11 SUBJECT BENCHMARK STATEMENTS are statements of what the relevant academic communities consider to be valid subject frameworks within which an honours degree in a discipline should be offered; are not definitive regulatory criteria for individual programmes or awards; do, however, provide authoritative reference points, which students and other interested parties will expect both to be taken into account when programmes are designed and reviewed and to be reflected, as appropriate, in programme specifications.

12 PROGRAMME SPECIFICATIONS QAA: “A programme specification is a concise description of the intended outcomes of learning from a higher education programme” University of Portsmouth: A programme specification provides essential information on the curriculum and teaching & learning strategies for a course. The use and consideration of many external reference points are also communicated through them, for example, employability strategies were recently added.

13 CODE OF PRACTICE Identifies a comprehensive series of principles (precepts) covering matters related to academic quality and standards in higher education management an authoritative reference point for institutions as they assure the quality and standards of their awards

14 CODE OF PRACTICE 10 Sections: Postgraduate research programmes Collaborative provision and flexible and distributed learning Students with disabilities External Examining Academic appeals and student complaints Assessment of students Programme design, approval, monitoring and review Career education, information and guidance Placement learning Admissions to higher education

15 PERSONAL DEVELOPMENT PLANNING Part of the QAA requirement for a Progress File consisting of a structured and supported process to enable students to reflect on their learning, and plan for personal, educational and career development (PDP) a transcript, providing a record of learning and achievement the University believes that an effective PDP process supports students from diverse backgrounds through an individual and reflective approach.

16 PERSONAL DEVELOPMENT PLANNING H elps students take responsibility for their own learning by helping them reflect on their progress, identify ways of improving their performance and plan how they can achieve their goals through a framework of activities that will help students and tutors to work together to identify areas for development.

17 PERSONAL DEVELOPMENT PLANNING At Portsmouth there are 3 main strands of PDP: Developing skills to support learning, personal development and employability Reflecting on current skills, areas for development, planning how to develop any necessary skills and assessing achievement Recording mechanisms (paper-based or online) to help develop a portfolio of evidence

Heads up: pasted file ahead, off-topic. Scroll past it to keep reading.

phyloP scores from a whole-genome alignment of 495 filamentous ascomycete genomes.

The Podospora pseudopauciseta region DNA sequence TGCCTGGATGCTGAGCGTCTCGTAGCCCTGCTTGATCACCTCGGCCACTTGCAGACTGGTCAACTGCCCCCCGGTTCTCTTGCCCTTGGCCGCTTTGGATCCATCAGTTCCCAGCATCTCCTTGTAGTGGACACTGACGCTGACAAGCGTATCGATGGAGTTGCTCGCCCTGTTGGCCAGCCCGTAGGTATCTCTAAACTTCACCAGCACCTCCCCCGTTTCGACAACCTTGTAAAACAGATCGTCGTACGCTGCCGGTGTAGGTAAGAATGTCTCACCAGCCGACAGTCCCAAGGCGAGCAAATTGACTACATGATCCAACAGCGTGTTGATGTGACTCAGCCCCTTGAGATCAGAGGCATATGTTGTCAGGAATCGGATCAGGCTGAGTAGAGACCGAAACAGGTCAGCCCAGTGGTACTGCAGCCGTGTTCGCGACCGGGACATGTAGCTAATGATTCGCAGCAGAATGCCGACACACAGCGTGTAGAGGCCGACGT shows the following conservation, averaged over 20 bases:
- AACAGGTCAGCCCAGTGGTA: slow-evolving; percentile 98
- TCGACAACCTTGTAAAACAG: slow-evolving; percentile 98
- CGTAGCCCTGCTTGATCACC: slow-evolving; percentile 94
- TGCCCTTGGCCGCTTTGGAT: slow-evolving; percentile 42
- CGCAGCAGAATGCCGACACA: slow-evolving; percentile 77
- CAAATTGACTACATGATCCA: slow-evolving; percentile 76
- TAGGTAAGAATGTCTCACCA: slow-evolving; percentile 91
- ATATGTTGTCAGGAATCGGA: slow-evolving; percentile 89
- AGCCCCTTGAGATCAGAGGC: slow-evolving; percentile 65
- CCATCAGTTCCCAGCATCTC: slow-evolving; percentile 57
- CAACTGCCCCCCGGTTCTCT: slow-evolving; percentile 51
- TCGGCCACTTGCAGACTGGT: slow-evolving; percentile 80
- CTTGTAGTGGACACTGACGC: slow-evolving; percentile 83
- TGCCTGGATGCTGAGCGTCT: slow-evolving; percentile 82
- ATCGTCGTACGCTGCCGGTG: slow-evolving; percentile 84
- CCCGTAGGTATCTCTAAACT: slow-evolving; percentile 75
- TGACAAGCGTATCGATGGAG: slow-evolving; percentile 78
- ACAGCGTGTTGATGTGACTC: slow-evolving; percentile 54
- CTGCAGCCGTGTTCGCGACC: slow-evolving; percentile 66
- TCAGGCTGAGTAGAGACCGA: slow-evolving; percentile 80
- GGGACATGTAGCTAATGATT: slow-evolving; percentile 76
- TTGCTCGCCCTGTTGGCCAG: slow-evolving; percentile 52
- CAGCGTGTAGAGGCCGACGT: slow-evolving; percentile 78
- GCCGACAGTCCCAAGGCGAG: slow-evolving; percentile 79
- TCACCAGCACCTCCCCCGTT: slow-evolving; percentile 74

18 PERSONAL DEVELOPMENT PLANNING PDP activities and documents are in place for all levels, including those for postgraduate students. Level 1: Individual Learning Profile [ILP], Action Plan and Review All other levels: Action Plan and Review

19 PERSONAL DEVELOPMENT PLANNING Looking in more detail at Level 1: (handout) Induction week: ILP questionnaire completed by students Mid-October: In personal tutorial session ILP used to identify any actions, Action Plan completed and retained by student Mid-February: In personal tutorial session Semester 2 Review Form completed and retained by student.

20 PERSONAL DEVELOPMENT PLANNING The QAA minimum outcomes are that students will have participated in PDP in a range of learning contexts at each stage or level of their programme; demonstrated that they can access and use the aids and tools provided by the institution to help them reflect upon their own learning and achievements and to plan for their own personal, educational and career development; with support, created their own learning records containing information on the qualities and skills they can evidence which can be drawn upon when applying for a job or further study.

21 ACADEMIC INFRASTRUCTURE AND ITS RELATIONSHIP TO AUDIT/REVIEW The Academic Infrastructure is key: In Course Approval In External and Internal Audit and Review